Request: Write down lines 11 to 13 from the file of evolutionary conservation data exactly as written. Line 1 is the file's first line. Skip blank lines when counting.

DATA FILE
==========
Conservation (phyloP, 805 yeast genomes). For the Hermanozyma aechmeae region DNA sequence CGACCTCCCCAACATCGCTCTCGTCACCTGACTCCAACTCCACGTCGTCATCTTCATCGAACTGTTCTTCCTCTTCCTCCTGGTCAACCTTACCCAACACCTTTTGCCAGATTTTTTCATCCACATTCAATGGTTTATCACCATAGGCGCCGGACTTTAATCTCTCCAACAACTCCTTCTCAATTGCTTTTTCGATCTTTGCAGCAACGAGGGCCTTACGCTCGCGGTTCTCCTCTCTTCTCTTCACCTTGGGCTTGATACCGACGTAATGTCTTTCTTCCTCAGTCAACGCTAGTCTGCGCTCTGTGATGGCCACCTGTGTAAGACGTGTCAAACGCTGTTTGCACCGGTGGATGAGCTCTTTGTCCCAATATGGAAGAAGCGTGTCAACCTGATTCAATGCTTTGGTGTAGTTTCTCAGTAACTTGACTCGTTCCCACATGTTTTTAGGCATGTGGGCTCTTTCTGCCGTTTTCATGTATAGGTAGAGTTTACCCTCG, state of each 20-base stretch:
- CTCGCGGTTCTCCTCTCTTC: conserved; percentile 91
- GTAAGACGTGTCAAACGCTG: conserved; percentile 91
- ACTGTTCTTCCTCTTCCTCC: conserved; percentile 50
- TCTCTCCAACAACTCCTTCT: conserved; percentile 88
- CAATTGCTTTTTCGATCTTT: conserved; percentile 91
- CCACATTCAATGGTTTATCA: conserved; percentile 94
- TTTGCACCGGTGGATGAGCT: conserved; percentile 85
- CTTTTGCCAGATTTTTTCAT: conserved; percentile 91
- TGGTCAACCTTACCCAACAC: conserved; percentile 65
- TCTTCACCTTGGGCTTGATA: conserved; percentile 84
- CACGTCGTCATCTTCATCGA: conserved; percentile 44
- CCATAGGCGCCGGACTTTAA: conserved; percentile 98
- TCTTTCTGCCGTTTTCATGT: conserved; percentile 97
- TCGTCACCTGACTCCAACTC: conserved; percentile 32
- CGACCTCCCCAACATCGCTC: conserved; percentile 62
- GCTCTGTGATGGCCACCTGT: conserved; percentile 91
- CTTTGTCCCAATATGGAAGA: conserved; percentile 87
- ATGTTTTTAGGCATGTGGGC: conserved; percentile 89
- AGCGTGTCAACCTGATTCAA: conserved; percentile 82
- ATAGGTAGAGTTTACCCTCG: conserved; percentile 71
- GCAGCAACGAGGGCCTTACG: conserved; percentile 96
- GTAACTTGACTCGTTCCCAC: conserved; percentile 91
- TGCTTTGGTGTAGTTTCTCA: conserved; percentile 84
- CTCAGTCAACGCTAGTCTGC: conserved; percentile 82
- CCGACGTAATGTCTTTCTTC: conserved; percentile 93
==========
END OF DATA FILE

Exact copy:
- TCTTCACCTTGGGCTTGATA: conserved; percentile 84
- CACGTCGTCATCTTCATCGA: conserved; percentile 44
- CCATAGGCGCCGGACTTTAA: conserved; percentile 98